This artical is a joke. I'm glad to hear that some lady feels that programming is a better palce than her disfunctional childhood, but who really cares? If the study were about disfunctional families and the warm feeling one gets from a computer I might care, but it isn't and I don't.

In my shop, women outnumber men. (1)

SadGeekHermit (1077125) | more than 7 years ago | (#19259913)

This is because I work in civil service, where we have a 37.5 hour workday, 9 to 5 with a half hour lunch, excellent benefits, plenty of vacation time off, and a living wage. Oh, and it takes an act of congress to fire one of us (pretty close, anyway).

Women are sensible. They want:

* Job security

* A living wage

* Reasonable hours that are compatible with raising a family

* Good benefits

* A nice working environment.

All of these things are available in plenty in civil service. I knew that years ago, and got in on it at first opportunity! Now, look at me: I'm surrounded by pretty women all day, and they're great to work with, too: no ego issues, the developers are all reasonable and sensible...

It's nerdvana!

Seriously. It's the truth.

I think I see the problem here... (2, Interesting)

EtoilePB (1087031) | more than 7 years ago | (#19259925)

The article itself is crap, really. It doesn't seem to address anything well or sensibly, as other commenters have noted. The real problem with being a woman in IT? Shows in the comment threads to this post.

I've worked IT jobs and I've worked education jobs and I've worked retail and that whole collection of jobs that someone works getting to where one needs to be, and even as recently as, oh, two weeks ago, showing up in response to something IT-related with the audacity of having been born and continuing to be an actual female gets raised eyebrows, snickers, and derisive comments. Now, I'm all for mocking mercilessly those who deserve it, but purely being female is not grounds for deserving it.

How about the top 10 (5, Funny)

Anon-Admin (443764) | more than 7 years ago | (#19259933)

10. Women do not like to work 80 hours a week.
09. Women expect to be promoted and IT people do not get promoted.
08. Women expect benefits and maturity leave which is hard to do when on call 24/7/365
07. Women Like having family time, not getting called and having to run because the the company sees the server as more important than their kids.
06. Women know that guys NEVER listen when they give instructions, so telling some one how to fix a computer is pointless.
05. Most women meet their husbands at work, and the IT department is not as good as being an executive assistant.
04. Women like to have others to talk to and geeks only drool when they are around.
03. Women expect to be treated with respect and we all know that IT is never treated with respect.
02. Women like taking baths and showers and can not stand being around people who do not.

And the number one reason is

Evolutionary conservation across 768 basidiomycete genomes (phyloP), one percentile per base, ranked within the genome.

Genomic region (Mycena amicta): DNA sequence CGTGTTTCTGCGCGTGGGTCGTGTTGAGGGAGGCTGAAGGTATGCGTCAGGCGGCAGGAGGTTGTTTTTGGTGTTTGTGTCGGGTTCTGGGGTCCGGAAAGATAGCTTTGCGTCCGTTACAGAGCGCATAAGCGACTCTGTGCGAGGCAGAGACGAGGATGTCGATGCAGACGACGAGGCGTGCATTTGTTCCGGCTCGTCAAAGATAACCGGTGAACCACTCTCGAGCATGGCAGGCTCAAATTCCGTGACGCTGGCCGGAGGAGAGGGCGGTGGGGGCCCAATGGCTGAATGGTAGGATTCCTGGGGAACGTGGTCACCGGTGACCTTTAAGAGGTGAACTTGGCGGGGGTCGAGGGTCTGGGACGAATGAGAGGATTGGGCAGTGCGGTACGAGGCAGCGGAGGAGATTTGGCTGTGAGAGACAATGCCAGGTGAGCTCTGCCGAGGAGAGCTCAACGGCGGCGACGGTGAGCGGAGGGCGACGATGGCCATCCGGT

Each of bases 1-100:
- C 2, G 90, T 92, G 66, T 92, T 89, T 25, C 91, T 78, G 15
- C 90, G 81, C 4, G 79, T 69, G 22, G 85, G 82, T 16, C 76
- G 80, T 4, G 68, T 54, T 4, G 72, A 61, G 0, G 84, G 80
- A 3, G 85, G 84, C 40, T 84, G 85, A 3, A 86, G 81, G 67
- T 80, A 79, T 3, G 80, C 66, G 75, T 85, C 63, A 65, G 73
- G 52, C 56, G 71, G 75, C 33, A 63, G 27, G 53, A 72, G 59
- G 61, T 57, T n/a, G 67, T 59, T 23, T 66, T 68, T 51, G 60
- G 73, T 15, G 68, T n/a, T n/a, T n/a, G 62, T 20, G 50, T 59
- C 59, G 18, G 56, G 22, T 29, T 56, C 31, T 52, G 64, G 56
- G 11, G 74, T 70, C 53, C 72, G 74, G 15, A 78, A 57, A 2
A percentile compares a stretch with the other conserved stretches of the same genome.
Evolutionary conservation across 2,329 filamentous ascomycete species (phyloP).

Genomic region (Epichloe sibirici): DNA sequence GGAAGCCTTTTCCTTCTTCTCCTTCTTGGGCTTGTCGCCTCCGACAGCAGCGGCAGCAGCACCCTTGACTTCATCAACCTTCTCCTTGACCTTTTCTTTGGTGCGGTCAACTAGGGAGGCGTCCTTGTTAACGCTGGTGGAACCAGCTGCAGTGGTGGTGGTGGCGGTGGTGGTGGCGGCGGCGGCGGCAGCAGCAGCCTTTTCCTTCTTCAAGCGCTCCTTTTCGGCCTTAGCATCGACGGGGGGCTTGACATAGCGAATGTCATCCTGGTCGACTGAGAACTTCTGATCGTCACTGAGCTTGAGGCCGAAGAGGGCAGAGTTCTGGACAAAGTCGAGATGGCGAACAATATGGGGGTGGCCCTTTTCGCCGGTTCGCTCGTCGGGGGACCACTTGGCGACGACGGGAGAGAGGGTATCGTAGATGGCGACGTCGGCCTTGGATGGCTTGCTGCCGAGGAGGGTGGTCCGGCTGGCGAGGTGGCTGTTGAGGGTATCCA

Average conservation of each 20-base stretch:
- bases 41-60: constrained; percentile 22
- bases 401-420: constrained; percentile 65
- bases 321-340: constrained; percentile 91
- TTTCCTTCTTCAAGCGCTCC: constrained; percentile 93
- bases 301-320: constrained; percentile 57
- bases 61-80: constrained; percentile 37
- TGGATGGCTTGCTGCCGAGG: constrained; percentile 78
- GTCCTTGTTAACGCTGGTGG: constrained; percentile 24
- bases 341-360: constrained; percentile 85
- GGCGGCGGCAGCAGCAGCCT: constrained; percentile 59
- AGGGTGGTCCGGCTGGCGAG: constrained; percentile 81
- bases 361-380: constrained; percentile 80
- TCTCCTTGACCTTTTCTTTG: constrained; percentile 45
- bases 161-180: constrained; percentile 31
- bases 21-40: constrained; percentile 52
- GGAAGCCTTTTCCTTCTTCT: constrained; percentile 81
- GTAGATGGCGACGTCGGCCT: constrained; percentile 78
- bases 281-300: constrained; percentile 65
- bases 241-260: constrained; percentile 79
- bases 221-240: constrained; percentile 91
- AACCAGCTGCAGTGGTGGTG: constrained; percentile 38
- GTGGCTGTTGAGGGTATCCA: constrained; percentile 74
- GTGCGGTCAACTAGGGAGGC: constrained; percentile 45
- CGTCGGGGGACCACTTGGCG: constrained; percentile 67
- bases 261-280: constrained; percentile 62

01. Women never let guys know how smart they are, this would put them at a disadvantage when arguing.

The reason there are fewer women is bacause (1)

geekoid (135745) | more than 7 years ago | (#19259987)

they are smarter then the rest of us in are 'rewarding' work to death for meager salary jobs.

If I was to do it over again, I'd become an actuary.

diverse workforce (0)

Anonymous Coward | more than 7 years ago | (#19259993)

from the article
"Addressing women's under-representation not only will help tackle the anticipated IT worker shortage but will help foster a diverse workforce, a cornerstone of both innovation and economic development, "

I'm sorry, I must have slept through that part. Which woman (besides COBOL by Grace Hopper)provided what computer innovation and/or spawned economic development.

By this reasoning, the NBA should draft three foot dwarfs in order to develop innovative offenses and increase the box office.

What women want from IT (0)

Anonymous Coward | more than 7 years ago | (#19260019)

Sensitive male coworkers with blue eyes, square jaws, and big biceps?

ROTFLMAO (1)

Bill Dog (726542) | more than 7 years ago | (#19260031)

Ever wonder why there are so few women in the IT workplace? It turns out that the typical recruiters sales pitch, which emphasizing job promotion and security
Stop it, you're killing me.

IT industry reputation (1)

rev_sanchez (691443) | more than 7 years ago | (#19260051)

A lot of people think IT work = cubicles, fat and creepy nerds, impersonal, stressful, long hours, and high turnover or layoffs.

The perceived upsides to IT work are that there are quite a few jobs that have high pay for fairly young people and sometimes you get to play with cool, new stuff. I'm not going to speak for all women but I'm under the impression that women tend to value salary and cool equipment a little less than men tend to do when job hunting and value they may work environment more.

Maybe in the west but overseas its different (5, Interesting)

GovCheese (1062648) | more than 7 years ago | (#19260065)

I've been working overseas in the Middle East and Asia and my IT workforce have been pretty much evenly divided by gender. Perhaps non-western women view IT as an unusual opportunity to gain entre to the marketplace and work with men as peers. Why it's not appealing to western women is not clear in the article although I must say not much of anything is clear in the article.

nig`6a (-1, Redundant)

Anonymous Coward | more than 7 years ago | (#19260075)

serves to reinfo8ce

Lost on purpose of article (1)

harshmanrob (955287) | more than 7 years ago | (#19260119)

The article failed to point out exactly how women are being kept out of IT positions. I know many women who are Unix system admins and Java and .NET developers and I doubt someone conspired to keep them out of IT. I just do not see IT as an interest for the majority of women.